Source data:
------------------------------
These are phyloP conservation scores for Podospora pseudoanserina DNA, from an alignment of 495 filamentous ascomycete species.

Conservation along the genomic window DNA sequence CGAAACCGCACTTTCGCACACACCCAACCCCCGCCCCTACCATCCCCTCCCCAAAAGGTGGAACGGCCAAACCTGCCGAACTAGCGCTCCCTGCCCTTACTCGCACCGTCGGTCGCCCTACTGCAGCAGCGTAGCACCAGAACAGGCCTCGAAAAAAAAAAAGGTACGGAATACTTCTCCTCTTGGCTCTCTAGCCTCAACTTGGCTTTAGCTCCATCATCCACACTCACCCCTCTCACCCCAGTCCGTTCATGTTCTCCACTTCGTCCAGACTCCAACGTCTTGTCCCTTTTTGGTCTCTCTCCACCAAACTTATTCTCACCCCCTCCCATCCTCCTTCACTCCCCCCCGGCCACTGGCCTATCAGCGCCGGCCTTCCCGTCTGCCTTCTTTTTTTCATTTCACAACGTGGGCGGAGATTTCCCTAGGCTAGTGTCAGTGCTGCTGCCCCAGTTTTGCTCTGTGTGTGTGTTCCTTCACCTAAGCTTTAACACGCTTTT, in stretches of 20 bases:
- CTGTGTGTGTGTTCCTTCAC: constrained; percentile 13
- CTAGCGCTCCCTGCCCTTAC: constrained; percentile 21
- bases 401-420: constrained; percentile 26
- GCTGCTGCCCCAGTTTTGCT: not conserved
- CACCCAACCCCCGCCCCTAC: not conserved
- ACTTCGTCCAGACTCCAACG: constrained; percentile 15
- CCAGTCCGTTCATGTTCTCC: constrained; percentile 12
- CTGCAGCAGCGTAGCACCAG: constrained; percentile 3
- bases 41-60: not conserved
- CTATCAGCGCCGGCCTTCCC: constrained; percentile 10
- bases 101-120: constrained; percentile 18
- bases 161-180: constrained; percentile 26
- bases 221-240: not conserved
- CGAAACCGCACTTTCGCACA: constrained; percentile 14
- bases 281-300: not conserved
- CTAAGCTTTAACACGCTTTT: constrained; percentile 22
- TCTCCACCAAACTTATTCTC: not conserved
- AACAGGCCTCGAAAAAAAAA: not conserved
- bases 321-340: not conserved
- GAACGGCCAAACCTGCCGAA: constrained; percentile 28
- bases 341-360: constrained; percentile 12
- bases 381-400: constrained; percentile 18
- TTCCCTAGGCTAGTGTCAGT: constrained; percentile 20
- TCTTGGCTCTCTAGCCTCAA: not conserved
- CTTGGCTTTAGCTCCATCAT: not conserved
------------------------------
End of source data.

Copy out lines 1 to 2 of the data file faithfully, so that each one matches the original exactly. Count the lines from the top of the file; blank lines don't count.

These are phyloP conservation scores for Podospora pseudoanserina DNA, from an alignment of 495 filamentous ascomycete species.

Conservation along the genomic window DNA sequence CGAAACCGCACTTTCGCACACACCCAACCCCCGCCCCTACCATCCCCTCCCCAAAAGGTGGAACGGCCAAACCTGCCGAACTAGCGCTCCCTGCCCTTACTCGCACCGTCGGTCGCCCTACTGCAGCAGCGTAGCACCAGAACAGGCCTCGAAAAAAAAAAAGGTACGGAATACTTCTCCTCTTGGCTCTCTAGCCTCAACTTGGCTTTAGCTCCATCATCCACACTCACCCCTCTCACCCCAGTCCGTTCATGTTCTCCACTTCGTCCAGACTCCAACGTCTTGTCCCTTTTTGGTCTCTCTCCACCAAACTTATTCTCACCCCCTCCCATCCTCCTTCACTCCCCCCCGGCCACTGGCCTATCAGCGCCGGCCTTCCCGTCTGCCTTCTTTTTTTCATTTCACAACGTGGGCGGAGATTTCCCTAGGCTAGTGTCAGTGCTGCTGCCCCAGTTTTGCTCTGTGTGTGTGTTCCTTCACCTAAGCTTTAACACGCTTTT, in stretches of 20 bases: